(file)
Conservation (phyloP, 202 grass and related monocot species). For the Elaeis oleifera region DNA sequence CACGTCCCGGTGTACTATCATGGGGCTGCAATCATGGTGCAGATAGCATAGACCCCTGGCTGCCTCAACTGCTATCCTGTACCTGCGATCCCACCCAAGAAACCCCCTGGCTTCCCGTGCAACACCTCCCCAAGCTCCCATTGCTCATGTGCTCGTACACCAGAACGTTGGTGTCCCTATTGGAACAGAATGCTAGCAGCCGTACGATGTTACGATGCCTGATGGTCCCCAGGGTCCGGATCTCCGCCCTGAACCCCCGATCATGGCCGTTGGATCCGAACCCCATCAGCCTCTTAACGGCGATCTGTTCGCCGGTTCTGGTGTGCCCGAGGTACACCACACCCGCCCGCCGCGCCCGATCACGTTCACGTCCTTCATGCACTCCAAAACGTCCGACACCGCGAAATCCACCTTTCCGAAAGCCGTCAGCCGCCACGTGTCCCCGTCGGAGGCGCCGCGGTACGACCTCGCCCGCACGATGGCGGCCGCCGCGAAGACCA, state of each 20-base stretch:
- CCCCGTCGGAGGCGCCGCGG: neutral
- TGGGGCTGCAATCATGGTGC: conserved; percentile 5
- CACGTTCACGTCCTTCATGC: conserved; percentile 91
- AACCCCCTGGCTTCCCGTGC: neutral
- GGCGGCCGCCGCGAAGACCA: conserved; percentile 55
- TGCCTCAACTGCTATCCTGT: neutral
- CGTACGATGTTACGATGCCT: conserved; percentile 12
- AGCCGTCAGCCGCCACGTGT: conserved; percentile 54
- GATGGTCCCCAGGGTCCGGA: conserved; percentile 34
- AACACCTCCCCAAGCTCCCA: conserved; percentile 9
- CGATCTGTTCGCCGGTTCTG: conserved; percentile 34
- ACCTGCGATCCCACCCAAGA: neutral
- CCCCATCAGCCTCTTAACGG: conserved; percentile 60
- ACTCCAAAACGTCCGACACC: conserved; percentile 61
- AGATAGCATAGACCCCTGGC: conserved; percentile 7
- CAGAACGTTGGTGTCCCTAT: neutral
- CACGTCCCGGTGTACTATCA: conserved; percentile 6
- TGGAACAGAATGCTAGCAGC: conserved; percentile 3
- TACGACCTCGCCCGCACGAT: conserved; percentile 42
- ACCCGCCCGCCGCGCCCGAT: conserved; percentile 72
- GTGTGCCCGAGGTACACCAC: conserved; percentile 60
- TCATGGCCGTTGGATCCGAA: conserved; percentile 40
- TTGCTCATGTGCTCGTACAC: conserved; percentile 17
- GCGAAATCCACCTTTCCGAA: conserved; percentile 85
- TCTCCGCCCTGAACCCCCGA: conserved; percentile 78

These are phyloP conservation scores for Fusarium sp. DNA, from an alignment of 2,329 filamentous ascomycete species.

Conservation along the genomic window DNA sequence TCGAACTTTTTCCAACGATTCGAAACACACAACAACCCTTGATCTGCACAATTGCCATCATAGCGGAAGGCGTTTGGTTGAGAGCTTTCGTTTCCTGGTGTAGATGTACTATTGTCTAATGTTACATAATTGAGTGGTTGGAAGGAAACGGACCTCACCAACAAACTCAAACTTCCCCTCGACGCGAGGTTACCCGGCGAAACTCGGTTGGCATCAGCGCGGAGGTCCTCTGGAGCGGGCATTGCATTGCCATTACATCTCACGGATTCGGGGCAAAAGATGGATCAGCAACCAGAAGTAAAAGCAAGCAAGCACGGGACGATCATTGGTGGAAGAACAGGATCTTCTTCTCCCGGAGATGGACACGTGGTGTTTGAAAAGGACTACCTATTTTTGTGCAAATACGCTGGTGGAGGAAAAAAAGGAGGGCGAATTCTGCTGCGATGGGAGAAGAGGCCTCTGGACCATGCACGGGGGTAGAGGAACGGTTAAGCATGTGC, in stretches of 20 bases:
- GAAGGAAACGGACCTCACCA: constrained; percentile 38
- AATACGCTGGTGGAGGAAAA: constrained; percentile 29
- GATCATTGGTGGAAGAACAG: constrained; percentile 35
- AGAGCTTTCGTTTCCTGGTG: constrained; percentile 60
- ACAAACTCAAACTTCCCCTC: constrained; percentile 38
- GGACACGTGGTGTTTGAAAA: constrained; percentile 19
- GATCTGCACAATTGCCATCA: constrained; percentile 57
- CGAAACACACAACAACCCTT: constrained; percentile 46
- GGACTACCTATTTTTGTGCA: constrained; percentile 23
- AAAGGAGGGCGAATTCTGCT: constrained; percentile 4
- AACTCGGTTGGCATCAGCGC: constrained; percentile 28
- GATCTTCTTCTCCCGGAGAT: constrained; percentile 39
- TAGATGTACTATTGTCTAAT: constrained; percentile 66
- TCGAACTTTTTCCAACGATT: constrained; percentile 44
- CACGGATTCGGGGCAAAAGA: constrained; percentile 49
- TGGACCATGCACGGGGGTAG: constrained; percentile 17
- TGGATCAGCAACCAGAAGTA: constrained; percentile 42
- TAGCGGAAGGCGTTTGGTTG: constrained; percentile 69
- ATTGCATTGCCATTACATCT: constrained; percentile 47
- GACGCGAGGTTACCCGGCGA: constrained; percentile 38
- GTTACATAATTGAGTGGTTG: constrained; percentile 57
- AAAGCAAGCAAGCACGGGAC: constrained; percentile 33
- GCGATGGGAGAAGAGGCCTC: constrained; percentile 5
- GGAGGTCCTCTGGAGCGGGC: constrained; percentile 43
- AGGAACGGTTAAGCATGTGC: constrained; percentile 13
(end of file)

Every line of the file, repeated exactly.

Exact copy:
Conservation (phyloP, 202 grass and related monocot species). For the Elaeis oleifera region DNA sequence CACGTCCCGGTGTACTATCATGGGGCTGCAATCATGGTGCAGATAGCATAGACCCCTGGCTGCCTCAACTGCTATCCTGTACCTGCGATCCCACCCAAGAAACCCCCTGGCTTCCCGTGCAACACCTCCCCAAGCTCCCATTGCTCATGTGCTCGTACACCAGAACGTTGGTGTCCCTATTGGAACAGAATGCTAGCAGCCGTACGATGTTACGATGCCTGATGGTCCCCAGGGTCCGGATCTCCGCCCTGAACCCCCGATCATGGCCGTTGGATCCGAACCCCATCAGCCTCTTAACGGCGATCTGTTCGCCGGTTCTGGTGTGCCCGAGGTACACCACACCCGCCCGCCGCGCCCGATCACGTTCACGTCCTTCATGCACTCCAAAACGTCCGACACCGCGAAATCCACCTTTCCGAAAGCCGTCAGCCGCCACGTGTCCCCGTCGGAGGCGCCGCGGTACGACCTCGCCCGCACGATGGCGGCCGCCGCGAAGACCA, state of each 20-base stretch:
- CCCCGTCGGAGGCGCCGCGG: neutral
- TGGGGCTGCAATCATGGTGC: conserved; percentile 5
- CACGTTCACGTCCTTCATGC: conserved; percentile 91
- AACCCCCTGGCTTCCCGTGC: neutral
- GGCGGCCGCCGCGAAGACCA: conserved; percentile 55
- TGCCTCAACTGCTATCCTGT: neutral
- CGTACGATGTTACGATGCCT: conserved; percentile 12
- AGCCGTCAGCCGCCACGTGT: conserved; percentile 54
- GATGGTCCCCAGGGTCCGGA: conserved; percentile 34
- AACACCTCCCCAAGCTCCCA: conserved; percentile 9
- CGATCTGTTCGCCGGTTCTG: conserved; percentile 34
- ACCTGCGATCCCACCCAAGA: neutral
- CCCCATCAGCCTCTTAACGG: conserved; percentile 60
- ACTCCAAAACGTCCGACACC: conserved; percentile 61
- AGATAGCATAGACCCCTGGC: conserved; percentile 7
- CAGAACGTTGGTGTCCCTAT: neutral
- CACGTCCCGGTGTACTATCA: conserved; percentile 6
- TGGAACAGAATGCTAGCAGC: conserved; percentile 3
- TACGACCTCGCCCGCACGAT: conserved; percentile 42
- ACCCGCCCGCCGCGCCCGAT: conserved; percentile 72
- GTGTGCCCGAGGTACACCAC: conserved; percentile 60
- TCATGGCCGTTGGATCCGAA: conserved; percentile 40
- TTGCTCATGTGCTCGTACAC: conserved; percentile 17
- GCGAAATCCACCTTTCCGAA: conserved; percentile 85
- TCTCCGCCCTGAACCCCCGA: conserved; percentile 78

These are phyloP conservation scores for Fusarium sp. DNA, from an alignment of 2,329 filamentous ascomycete species.

Conservation along the genomic window DNA sequence TCGAACTTTTTCCAACGATTCGAAACACACAACAACCCTTGATCTGCACAATTGCCATCATAGCGGAAGGCGTTTGGTTGAGAGCTTTCGTTTCCTGGTGTAGATGTACTATTGTCTAATGTTACATAATTGAGTGGTTGGAAGGAAACGGACCTCACCAACAAACTCAAACTTCCCCTCGACGCGAGGTTACCCGGCGAAACTCGGTTGGCATCAGCGCGGAGGTCCTCTGGAGCGGGCATTGCATTGCCATTACATCTCACGGATTCGGGGCAAAAGATGGATCAGCAACCAGAAGTAAAAGCAAGCAAGCACGGGACGATCATTGGTGGAAGAACAGGATCTTCTTCTCCCGGAGATGGACACGTGGTGTTTGAAAAGGACTACCTATTTTTGTGCAAATACGCTGGTGGAGGAAAAAAAGGAGGGCGAATTCTGCTGCGATGGGAGAAGAGGCCTCTGGACCATGCACGGGGGTAGAGGAACGGTTAAGCATGTGC, in stretches of 20 bases:
- GAAGGAAACGGACCTCACCA: constrained; percentile 38
- AATACGCTGGTGGAGGAAAA: constrained; percentile 29
- GATCATTGGTGGAAGAACAG: constrained; percentile 35
- AGAGCTTTCGTTTCCTGGTG: constrained; percentile 60
- ACAAACTCAAACTTCCCCTC: constrained; percentile 38
- GGACACGTGGTGTTTGAAAA: constrained; percentile 19
- GATCTGCACAATTGCCATCA: constrained; percentile 57
- CGAAACACACAACAACCCTT: constrained; percentile 46
- GGACTACCTATTTTTGTGCA: constrained; percentile 23
- AAAGGAGGGCGAATTCTGCT: constrained; percentile 4
- AACTCGGTTGGCATCAGCGC: constrained; percentile 28
- GATCTTCTTCTCCCGGAGAT: constrained; percentile 39
- TAGATGTACTATTGTCTAAT: constrained; percentile 66
- TCGAACTTTTTCCAACGATT: constrained; percentile 44
- CACGGATTCGGGGCAAAAGA: constrained; percentile 49
- TGGACCATGCACGGGGGTAG: constrained; percentile 17
- TGGATCAGCAACCAGAAGTA: constrained; percentile 42
- TAGCGGAAGGCGTTTGGTTG: constrained; percentile 69
- ATTGCATTGCCATTACATCT: constrained; percentile 47
- GACGCGAGGTTACCCGGCGA: constrained; percentile 38
- GTTACATAATTGAGTGGTTG: constrained; percentile 57
- AAAGCAAGCAAGCACGGGAC: constrained; percentile 33
- GCGATGGGAGAAGAGGCCTC: constrained; percentile 5
- GGAGGTCCTCTGGAGCGGGC: constrained; percentile 43
- AGGAACGGTTAAGCATGTGC: constrained; percentile 13